"...the want of freedom in the market of labour, which occurs more or less in all communities, either from parish laws, or the more general cause of the facility of combination among the rich, and its difficulty among the poor, operates to prevent the price of labour from rising at the natural period, and keeps it down some time longer; perhaps till a year of scarcity, when the clamour is too loud and the necessity too apparent to be resisted."
"He no longer produced a complete work, but merely the part of a work; in which he required not only the cooperation of other workmen, but also raw materials, proper implements, and a trader to undertake the exchange of the article which he had contributed to finish. Whenever he bargained with a master-workman for the exchange of labour against subsistence, the condition he stood in was always disadvantageous, since his need of subsistence and his inability to procure it of himself, were far greater than the master's need of labour; and therefore he almost constantly narrowed his demand to bare necessaries, without which the stipulated labour could not have proceeded; whilst the master alone profited from the increase of productive power brought about by the division of labour."
I am not sure at all what you mean when you say that I am referring "to a type of person who is at an economic disadvantage as having the same benefit of an economically sufficeint person." Rather, in terms of material existence, I am simply stating that material existence is necessary to happiness and life. Naturally, you should be aware, those who possess the land and machinery did not make the land usable, nor did they create the machinery. They are the ones who have us working for them, not the other way around.
To quote John Locke, "...labour makes the far greatest part of the value of things we enjoy in this world; and the ground which produces the materials is scarce to be reckoned in as any, or at most, but a very small part of it; so little, that even amongst us, land that is left wholly to nature, that hath no improvement of pasturage, tillage, or planting, is called, as indeed it is, waste; and we shall find the benefit of it amount to little more than nothing." ("Second Treatise on Government, Chapter 5.) All that we value today, is the product of labor, and where capital is involved, such as machinery or land, that too is the product of the very same labor.
Actually, that is not true. Early artisans, who used hand tools, were their own business owners and laborers, just like small, independent farmers. Besides, even in our own age, there are a thousand examples of industries that are directly owned, managed, and worked by the people there: worker cooperatives, worker councils, factory occupations, etc., etc.. From Mondragon to the Lipp Factory to the ten million workers of France who seized industry and temporarily abolished Capitalism in 1968. It is only impossible if you close your eyes to the rising tides of evidence.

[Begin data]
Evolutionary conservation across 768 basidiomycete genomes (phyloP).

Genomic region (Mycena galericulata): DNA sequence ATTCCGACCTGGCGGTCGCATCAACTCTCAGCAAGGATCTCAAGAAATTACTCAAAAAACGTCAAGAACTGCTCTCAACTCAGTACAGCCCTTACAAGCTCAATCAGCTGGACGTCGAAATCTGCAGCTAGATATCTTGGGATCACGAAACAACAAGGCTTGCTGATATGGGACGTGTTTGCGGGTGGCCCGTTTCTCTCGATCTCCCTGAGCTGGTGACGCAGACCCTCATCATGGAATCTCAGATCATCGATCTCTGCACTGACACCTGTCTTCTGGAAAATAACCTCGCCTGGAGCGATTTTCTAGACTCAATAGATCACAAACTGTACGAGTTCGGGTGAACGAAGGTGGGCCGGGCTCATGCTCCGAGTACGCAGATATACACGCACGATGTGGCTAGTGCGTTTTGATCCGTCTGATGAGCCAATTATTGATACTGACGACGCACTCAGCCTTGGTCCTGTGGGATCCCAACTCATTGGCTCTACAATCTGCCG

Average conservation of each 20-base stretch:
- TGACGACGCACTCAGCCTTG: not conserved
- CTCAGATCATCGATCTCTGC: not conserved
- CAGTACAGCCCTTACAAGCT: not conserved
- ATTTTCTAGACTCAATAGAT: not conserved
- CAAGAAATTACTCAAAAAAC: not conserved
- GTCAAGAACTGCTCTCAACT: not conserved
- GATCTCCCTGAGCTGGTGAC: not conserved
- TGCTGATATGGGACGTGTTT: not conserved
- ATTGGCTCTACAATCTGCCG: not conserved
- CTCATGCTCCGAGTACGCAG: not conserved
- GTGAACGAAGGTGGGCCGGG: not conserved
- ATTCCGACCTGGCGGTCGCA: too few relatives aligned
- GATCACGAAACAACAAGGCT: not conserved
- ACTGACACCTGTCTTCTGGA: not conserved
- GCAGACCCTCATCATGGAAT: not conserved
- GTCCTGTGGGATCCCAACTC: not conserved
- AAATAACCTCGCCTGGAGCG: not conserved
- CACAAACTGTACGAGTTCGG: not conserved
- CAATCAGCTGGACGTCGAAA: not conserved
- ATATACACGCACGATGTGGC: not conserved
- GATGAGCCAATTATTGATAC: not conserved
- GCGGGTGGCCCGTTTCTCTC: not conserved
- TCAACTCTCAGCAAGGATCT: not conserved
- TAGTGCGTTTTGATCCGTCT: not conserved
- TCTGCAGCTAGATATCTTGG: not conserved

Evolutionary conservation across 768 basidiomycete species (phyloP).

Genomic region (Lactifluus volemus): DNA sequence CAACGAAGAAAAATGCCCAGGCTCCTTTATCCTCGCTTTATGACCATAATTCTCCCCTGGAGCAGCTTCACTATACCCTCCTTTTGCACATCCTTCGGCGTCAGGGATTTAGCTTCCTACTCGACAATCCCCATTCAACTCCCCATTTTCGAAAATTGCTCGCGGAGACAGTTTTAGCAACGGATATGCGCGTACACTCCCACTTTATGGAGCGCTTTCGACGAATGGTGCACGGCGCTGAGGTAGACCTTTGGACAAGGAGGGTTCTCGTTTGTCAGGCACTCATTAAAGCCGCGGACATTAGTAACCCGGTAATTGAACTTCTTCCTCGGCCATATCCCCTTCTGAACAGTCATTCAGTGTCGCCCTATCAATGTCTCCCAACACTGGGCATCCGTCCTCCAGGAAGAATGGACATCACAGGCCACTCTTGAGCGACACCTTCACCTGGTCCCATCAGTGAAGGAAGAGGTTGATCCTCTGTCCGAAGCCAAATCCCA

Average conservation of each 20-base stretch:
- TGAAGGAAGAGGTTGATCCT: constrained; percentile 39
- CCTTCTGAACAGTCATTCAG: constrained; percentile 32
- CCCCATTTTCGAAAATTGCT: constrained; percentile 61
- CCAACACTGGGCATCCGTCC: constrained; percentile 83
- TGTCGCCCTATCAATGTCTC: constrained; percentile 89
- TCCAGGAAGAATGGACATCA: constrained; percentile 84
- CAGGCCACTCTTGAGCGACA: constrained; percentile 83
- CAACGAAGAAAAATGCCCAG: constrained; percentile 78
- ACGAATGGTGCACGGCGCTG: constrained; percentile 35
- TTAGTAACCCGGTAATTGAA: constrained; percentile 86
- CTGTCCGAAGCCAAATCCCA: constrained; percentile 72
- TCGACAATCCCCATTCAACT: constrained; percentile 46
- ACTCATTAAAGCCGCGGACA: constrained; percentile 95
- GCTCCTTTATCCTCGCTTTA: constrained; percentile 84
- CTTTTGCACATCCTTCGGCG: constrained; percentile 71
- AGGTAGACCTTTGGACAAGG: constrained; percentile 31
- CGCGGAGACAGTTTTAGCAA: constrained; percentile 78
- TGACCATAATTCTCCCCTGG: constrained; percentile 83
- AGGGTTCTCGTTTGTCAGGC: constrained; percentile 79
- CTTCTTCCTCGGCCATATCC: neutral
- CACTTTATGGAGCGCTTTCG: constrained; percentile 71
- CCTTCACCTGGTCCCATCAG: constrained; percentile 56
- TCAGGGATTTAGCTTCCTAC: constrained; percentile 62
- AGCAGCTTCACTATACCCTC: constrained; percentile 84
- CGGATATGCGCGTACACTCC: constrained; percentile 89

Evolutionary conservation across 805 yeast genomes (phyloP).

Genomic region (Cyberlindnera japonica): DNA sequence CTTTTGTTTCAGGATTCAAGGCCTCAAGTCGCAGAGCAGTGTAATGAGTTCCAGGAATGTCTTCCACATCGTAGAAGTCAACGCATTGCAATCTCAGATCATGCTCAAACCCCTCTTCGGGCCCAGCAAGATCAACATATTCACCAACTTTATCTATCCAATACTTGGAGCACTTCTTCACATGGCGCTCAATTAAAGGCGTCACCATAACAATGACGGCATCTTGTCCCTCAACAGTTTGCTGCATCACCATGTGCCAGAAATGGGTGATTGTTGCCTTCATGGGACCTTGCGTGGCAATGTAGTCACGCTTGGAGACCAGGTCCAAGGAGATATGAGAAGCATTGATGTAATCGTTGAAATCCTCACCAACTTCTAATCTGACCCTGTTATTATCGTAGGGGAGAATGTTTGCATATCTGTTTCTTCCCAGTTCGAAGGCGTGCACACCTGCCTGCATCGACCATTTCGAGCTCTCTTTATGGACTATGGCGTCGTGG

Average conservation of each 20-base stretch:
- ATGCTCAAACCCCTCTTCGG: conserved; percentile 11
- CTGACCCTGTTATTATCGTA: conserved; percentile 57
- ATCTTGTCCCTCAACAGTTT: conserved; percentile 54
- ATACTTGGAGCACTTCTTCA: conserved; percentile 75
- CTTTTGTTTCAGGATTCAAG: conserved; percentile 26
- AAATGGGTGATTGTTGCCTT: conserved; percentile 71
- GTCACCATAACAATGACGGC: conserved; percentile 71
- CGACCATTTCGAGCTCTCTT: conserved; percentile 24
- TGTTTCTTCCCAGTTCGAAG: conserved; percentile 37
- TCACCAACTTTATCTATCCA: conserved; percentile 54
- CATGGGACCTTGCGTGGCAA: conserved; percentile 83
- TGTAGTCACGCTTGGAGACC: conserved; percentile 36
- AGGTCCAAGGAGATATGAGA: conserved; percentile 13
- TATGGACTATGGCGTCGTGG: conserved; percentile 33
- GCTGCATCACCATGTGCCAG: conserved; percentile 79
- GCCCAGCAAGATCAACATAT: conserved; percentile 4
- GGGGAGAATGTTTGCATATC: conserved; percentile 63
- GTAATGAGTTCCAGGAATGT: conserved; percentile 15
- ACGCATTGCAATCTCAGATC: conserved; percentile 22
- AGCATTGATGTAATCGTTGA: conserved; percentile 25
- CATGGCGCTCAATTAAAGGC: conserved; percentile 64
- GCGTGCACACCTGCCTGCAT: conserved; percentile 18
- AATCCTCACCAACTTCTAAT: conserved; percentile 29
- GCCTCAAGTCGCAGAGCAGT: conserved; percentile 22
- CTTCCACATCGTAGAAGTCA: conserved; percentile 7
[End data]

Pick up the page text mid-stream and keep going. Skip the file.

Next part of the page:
Actually, you provided absolutely no reasoning to disprove that (a) inequality of bargaining power between worker and boss leads to socially unjust distribution of wealth, so that those who work possess nothing and those who are idle possess all; and, (b) that workers, when they manage and control industries for themselves, are on an economically equal footing, and therefore, such a reorganization prevents exploitation of the many by the very few.
I'm very familiar with your system, but what I have pointed out over and over, is that it has done nothing to end unemployment, poverty, and starvation. It has not led to a situation in which each member of society is most benefited, since if you want to work, you have to pay the profits that fill the pockets of the Capitalist. And if it's not enough, they won't let you work the land. Under monopoly or oligopoly, it is more profitable to let land sit still than to use it. Workers must sacrifice food that would go to their children so that Capitalists can have mansions. Yes, your system is well-known around the world. Perhaps you do not see that it tends to help a very few, perhaps 1%, and works to explait the vast majority. As in Britain, where 70% of the land is possessed by less than 1% of the population. (See "Who Owns Britain?" by Kevin Cahill.)
You are forgetting that Capitalism intervenes in the free market, always on behalf of the Capitalist system. Read Eugene V. Debs or Mother Jones, and you'll see police used to beat protesters and military to shoot striking workers. Read Henry D. Lloyd or Ralph Nader, and you'll see that all of the so-called regulatory agencies are controlled and dominated by the wealthy. (Titles like "The Lords of Industry," "The Workers," or "Hot War on the Consumer.") To quote Thomas Hodgskin from "Labour Defended Against the Claims of Capital," 1825: "They have made also a law handing us [the unionists] over to the magistrates like vagabonds and thieves, and we are to be condemned almost unheard, and without the privilege and formality of a public trial." Or, as the sociologist Gustav Schmoller put it...
As you can see, it should be very obvious that government does not corrupt Capitalism, it is the reverse. Democracy is impossible when the majority of wealth is possessed by a few, because any candidate can be propped up with enough wealth -- just as aristocrats and noblemen used their wealth to intervene in the hereditary succession of kings to prop up their own favorites, as in the case of the Carlist Movement. The system of representative government dominated by Capitalists has its distinct similarities to the monarchist system dominated by noblemen.
There is no need to look at corporations today as though they are anything different than what they always have been: the wealthy using the law to violently oppress and exploit the common, working poor. Or, as Jean Jacques Rousseau said, "What is most necessary, and perhaps most difficult, in government, is rigid integrity in doing strict justice to all, and above all in protecting the poor against the tyranny of the rich. The greatest evil has already come about, when there are poor men to be defended, and rich men to be restrained." ("A Discourse on Political Economy," 1755.)